48 migrants from Sudan, stuck in Ventimiglia hoping to cross the border, have been repatriated today, through an EgyptAir flight to Khartoum. Milan Malpensa airport has been contacted at the time of the flight by some people to show their solidarity to the migrants, but in the end the flight took off from Torino-Caselle. After the attempt to cross the border, the Sudanese migrants have been taken from Ventimiglia to Imperia police headquarters, where the judge confirmed the decision to expel them.

However, according to Caritas lawyer Alessandra Ballerini, this “mass expulsion” violates their fundamental rights, since they will be taken back to a country where their own life is in danger. In 2015, 60% Sudanese requesting asylum obtained it; therefore, on one side, Italy recognizes the dangers from al Bashir’s dictatorship, while the other it deems it “safe third country” where to expel the migrants without right of protection.

Moreover, on 4th August 2016 a Memorandum of Understanding between Italy and Sudan authorizes the latter’s delegates to go to Ventimiglia and help identifying the “irregular” citizens, even if the Geneva Convention forbids it, to protect a country’s citizens from persecution.

This directly contradicts other stances by the Italian government which identifies the local ethnic tensions as well as persecution of religious minorities in Sudan as meriting funding of some 545,000 dollars to refugee camps in Sudan.


Dublin III deportations increase in Austria — some resources.

As reports of increasing numbers of Dublin III deportations from Austria come out, the groups Border Crossing Spielefeld has collected a large amount of helpful information to be shared among people at risk of deportation. In this information is also embedded troubling news about how these deportations are being carried out — swiftly and under cover of darkness.

We recommend to all supporters and affected or threatened by Dublin III deportation to do everything possible to remain in contact.
There are only very few cases where people who are appealing their deportation were granted suspension; that means in general you could be deported without warning even while your appeal is going through the system. At the moment there are so many deportations, because time is running out for the government. They will have to deport you 11 months after your arrival here or 6 months after the other country has accepted responsibility for your case. If you pass this deadline, get legal help (Diakonie, Zebra, etc) and notify the authorities. In some cases people are deported very close to this deadline.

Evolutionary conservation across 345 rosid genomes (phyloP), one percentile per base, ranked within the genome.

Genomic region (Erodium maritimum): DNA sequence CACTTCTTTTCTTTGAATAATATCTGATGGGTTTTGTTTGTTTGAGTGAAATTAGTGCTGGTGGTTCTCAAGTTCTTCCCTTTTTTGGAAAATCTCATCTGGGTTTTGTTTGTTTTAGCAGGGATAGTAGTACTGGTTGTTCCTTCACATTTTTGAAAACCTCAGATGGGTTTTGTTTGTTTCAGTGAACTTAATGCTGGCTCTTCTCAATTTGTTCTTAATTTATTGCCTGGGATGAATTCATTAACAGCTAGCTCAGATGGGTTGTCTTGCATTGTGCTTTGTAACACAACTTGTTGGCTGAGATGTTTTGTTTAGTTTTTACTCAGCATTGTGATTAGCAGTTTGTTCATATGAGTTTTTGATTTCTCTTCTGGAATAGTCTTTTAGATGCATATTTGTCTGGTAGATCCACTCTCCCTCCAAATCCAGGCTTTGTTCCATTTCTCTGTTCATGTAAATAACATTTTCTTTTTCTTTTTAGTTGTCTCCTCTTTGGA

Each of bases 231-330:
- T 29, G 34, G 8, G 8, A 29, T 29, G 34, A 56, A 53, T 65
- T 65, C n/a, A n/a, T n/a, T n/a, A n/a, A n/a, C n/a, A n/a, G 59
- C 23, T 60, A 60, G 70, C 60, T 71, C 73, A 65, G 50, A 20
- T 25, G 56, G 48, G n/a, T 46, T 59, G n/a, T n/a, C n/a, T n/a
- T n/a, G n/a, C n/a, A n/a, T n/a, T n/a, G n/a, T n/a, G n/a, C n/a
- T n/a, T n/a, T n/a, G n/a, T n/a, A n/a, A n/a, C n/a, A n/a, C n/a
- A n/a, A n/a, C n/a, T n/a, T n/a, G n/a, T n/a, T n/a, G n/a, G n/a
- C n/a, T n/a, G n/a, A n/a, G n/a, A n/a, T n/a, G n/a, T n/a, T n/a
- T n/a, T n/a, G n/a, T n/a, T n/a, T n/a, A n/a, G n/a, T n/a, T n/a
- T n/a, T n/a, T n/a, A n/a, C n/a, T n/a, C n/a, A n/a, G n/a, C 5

As the police usually arrive late at night or very early in the morning withoutprior notice, it is important to be prepared.

The full report as well as links to resources in other languages can be found here. We wish best of luck to our friends in Austria who are facing this very strict system.


Another case of deportation to Hungary was halted in the German court system!

The local court of Münster in North Rhine-Westphalia stopped the deportation of a refugee to Hungary under the Dublin agreement, ruling that it is not a safe country for refugees. Hungary has “systemic lacks” in its asylum system, the court explained. Further the man would risk the “danger of an inhuman and humiliating treatment” and this risk with a”substantial possibility”, Süddeutsche reports about the decision. “Hungary is neither willing nor able” to house and take care of asylum seekers, said the court.

It is encouraging that the German legal system is recognizing the dramatic failure of the Hungarian asylum system, and the risk deportation poses to refugees. This was an encouraging turn of events after this story broke headlines of the report of German police forcing the man out of a monastery, where he was pleading for asylum. Church leaders said his case was that of “exceptional hardship.”

German Ex-lawyer Klaus Walliczek is collecting positive court decisions on Dublin for Hungary, Greece, Italy and Malta. From 1.1.2015 until 2.8.16 he found 289 cases, where German courts stopped deportations to Hungary.


Migrant children from Calais to be reunited with families!

Wonderful news from Citizens UK as, thanks in no small part to their efforts, The Home Office decided to reunite 14 children from Calais with their families in the UK. It is hoped that this case will create a framework for more family reunifications from across Europe.

Daily news digests from the field, mainly for volunteers and refugees on the route, but also for journalists and other parties.